Sun and culture on the Costa Brava of Spain

Whitewashed fishing villages. Crystalline seawater. Underwater paradise areas and nature reserves with deep green, untouched landscapes. Small coves, hidden between rocky outcrops. Tourist towns like Lloret de Mar, Cadaques and Roses. The Costa Brava forms a large tract of the Catalonian coast. It is proud of its traditions, birth-place and source of inspiration to Salvador Dali, and home to impressive monuments and a wealth of history.
With rugged cliffs, pine forests, hidden coves and dream beaches, this is one of Spain’s most picturesque areas: the Costa Brava. A land of sea, light, north winds and fishermen. History and art in the form of archaeological sites, monasteries, churches, bridges, monumental sites, fiestas and age-old celebrations, which all give a unique character to this area, stretching more than 200 kilometres over the north of Catalonia, in the province of Girona.
Thanks to its excellent climate, this part of the Catalonian coast has been one of the most sought-after destinations for tourists from all over the world for decades, enjoying a wide range of cultural activities all year round. Concerts, festivals and popular celebrations fill its towns and villages with music, colour, and joy. Come and savour a rum cremat as you listen to habaneras (traditional songs that evoke sea journeys of times gone by) on summer nights in Calella de Palafrugell. Travel back to the middle ages in Verges and watch the frightening Dança de la Mort (Dance of death). Discover the spectacular firework competition (one of the world’s most important) in Blanes, or visit the unique Peralada Castle during its prestigious, internationally renowned music festival.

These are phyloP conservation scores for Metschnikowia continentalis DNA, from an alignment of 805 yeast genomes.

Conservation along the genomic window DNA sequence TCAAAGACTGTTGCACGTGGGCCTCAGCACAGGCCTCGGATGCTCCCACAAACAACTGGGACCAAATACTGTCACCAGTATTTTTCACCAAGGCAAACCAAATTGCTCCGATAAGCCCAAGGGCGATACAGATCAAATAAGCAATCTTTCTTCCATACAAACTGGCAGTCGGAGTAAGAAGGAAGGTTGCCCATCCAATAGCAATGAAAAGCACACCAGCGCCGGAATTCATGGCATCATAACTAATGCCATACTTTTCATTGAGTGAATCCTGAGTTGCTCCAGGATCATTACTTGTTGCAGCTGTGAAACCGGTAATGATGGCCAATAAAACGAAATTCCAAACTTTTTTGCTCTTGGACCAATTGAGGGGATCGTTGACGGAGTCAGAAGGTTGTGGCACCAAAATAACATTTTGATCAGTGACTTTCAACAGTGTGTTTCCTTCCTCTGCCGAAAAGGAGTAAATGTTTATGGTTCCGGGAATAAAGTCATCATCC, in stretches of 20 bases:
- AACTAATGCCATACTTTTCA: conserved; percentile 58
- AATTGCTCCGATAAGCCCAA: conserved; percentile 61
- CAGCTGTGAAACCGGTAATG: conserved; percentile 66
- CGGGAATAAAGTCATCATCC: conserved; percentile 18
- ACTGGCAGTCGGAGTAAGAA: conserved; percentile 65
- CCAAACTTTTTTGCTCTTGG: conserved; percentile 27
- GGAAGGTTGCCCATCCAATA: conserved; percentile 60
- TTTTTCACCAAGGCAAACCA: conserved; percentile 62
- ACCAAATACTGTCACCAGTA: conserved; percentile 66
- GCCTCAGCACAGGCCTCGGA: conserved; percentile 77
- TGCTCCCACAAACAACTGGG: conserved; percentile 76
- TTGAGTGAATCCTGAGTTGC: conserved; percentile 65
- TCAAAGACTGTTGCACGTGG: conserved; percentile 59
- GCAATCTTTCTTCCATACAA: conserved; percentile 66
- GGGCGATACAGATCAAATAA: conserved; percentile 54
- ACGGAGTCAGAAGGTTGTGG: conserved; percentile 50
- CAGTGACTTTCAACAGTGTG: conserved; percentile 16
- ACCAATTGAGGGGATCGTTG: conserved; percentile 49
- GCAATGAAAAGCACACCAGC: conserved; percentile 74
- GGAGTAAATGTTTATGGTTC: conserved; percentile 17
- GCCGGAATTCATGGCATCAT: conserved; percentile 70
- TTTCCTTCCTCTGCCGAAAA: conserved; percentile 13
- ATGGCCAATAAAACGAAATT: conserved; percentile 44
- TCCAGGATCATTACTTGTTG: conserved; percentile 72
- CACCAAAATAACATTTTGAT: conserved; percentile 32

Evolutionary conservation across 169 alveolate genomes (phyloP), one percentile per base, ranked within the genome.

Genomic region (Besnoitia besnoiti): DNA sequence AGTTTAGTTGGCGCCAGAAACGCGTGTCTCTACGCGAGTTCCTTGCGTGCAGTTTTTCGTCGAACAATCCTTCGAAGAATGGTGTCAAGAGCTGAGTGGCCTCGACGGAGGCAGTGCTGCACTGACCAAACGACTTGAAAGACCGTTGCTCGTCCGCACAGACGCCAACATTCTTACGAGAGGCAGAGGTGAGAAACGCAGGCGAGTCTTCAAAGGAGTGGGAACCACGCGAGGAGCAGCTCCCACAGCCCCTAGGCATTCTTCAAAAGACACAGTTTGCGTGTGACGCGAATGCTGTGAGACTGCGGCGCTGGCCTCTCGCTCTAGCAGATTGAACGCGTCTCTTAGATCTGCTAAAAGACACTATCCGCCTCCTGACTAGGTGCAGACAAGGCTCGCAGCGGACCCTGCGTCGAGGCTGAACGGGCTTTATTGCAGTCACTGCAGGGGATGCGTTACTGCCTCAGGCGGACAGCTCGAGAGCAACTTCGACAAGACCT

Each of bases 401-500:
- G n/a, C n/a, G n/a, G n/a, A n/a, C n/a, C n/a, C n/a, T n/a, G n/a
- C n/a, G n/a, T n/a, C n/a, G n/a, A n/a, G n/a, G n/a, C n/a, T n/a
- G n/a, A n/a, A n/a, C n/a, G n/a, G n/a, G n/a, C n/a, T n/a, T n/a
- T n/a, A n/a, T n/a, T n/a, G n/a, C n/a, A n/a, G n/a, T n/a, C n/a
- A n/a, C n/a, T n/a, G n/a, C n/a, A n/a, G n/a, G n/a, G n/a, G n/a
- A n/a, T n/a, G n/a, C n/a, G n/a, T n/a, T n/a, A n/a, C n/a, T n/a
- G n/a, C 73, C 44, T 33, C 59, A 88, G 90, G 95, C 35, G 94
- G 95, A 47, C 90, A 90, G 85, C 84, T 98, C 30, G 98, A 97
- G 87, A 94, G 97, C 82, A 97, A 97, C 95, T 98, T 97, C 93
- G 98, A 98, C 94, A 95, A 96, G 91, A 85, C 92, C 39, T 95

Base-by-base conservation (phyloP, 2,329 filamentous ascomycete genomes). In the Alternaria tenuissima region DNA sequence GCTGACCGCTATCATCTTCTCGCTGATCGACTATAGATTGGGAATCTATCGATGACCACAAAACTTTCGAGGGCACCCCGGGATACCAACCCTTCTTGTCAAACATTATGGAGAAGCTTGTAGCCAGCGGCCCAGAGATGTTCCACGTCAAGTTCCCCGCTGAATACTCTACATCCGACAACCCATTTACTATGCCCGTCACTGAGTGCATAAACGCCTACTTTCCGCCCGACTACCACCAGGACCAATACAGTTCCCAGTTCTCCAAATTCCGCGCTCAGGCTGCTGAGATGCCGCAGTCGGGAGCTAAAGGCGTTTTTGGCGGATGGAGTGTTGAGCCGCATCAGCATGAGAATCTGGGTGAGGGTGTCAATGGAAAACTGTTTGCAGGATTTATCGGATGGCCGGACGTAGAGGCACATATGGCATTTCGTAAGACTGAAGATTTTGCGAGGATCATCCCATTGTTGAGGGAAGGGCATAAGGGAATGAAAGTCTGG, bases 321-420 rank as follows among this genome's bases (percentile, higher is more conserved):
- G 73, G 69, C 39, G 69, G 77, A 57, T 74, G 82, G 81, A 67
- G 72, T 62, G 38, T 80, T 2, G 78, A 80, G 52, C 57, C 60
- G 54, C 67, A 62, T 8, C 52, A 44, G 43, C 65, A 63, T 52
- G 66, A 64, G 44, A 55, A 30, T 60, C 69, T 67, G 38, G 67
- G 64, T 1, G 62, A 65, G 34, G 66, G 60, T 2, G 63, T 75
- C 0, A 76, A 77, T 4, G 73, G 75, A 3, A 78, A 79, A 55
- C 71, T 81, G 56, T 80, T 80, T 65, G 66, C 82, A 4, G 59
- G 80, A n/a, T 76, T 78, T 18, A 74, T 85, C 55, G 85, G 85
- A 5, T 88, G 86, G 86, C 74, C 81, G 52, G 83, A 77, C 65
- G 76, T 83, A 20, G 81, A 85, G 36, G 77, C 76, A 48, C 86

Source:www.spain.info

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